Born and raised on a sharecroppers’ farm in Pelzer, South Carolina and one of thirteen children, Arnold grew up in a world where blues music did not exist, at least to his devoutly religious parents. After his introduction to the “wireless” radio of a childhood friend, Arnold fell in love with the blues, especially the blues being broadcast from Chicago. In 1966, he joined the Muddy Waters band in Chicago, performing the electric blues that helped evolve the growing Rock and Roll movement. Performing and recording with many of the greatest blues musicians of his time, Arnold was able to fully immerse himself the music. Arnold, with the help of his Muddy Waters bandmates, was able to secure a job as a musician on the TV series Soul Train and later, as an editor for NBC who traveled on location to produce national programs.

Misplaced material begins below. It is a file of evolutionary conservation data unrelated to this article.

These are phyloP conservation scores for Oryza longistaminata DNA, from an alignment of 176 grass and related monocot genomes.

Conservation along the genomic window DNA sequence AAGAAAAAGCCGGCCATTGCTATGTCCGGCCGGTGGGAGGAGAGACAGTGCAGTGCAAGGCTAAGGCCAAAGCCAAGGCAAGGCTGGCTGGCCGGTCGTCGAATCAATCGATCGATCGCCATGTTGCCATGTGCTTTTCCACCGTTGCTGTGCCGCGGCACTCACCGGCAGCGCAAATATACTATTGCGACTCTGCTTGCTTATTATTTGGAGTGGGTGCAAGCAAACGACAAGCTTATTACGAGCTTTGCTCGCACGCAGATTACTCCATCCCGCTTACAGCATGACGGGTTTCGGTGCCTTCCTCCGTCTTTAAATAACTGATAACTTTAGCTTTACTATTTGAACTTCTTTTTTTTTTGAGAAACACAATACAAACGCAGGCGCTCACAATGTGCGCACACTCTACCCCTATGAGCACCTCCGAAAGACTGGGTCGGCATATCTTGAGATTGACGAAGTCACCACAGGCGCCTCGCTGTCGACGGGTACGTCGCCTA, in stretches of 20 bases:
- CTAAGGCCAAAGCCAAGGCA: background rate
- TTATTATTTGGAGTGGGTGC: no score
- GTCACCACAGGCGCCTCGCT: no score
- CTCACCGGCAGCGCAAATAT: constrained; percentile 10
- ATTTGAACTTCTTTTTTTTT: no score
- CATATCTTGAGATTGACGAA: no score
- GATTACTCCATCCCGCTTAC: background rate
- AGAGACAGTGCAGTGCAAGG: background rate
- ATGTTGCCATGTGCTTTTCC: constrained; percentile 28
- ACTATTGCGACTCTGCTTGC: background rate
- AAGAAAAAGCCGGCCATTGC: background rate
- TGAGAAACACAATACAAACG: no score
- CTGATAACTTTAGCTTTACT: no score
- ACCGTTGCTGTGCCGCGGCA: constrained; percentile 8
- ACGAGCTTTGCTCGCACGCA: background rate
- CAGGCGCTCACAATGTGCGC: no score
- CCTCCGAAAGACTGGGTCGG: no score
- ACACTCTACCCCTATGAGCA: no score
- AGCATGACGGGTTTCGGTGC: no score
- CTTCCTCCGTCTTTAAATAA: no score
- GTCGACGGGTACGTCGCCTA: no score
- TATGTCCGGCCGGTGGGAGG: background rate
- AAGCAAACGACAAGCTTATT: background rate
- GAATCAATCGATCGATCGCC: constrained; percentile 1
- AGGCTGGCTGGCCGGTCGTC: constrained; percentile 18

Returning to South Carolina and his family farm in the late 1980s, Arnold did not give up his love for playing the blues. After ten years and much encouragement by harmonica player Max Hightower, Arnold began performing in earnest again. Hightower assembled a special group of musicians that complemented Arnold’s style and knowledge to form Mac Arnold and A Plate Full O’ Blues. The group recorded their first CD in January of 2005 and have since enjoyed a surge in popularity, topping charts at home and internationally. Arnold combines his love and passion for the blues and provides a key link between South Carolina and the national blues scene. Arnold was able to bring his experiences in Chicago to his rural South Carolina roots to create a brand new sensation in traditional Piedmont Blues. Arnold received the Jean Laney Harris Folk Heritage Award in 2006.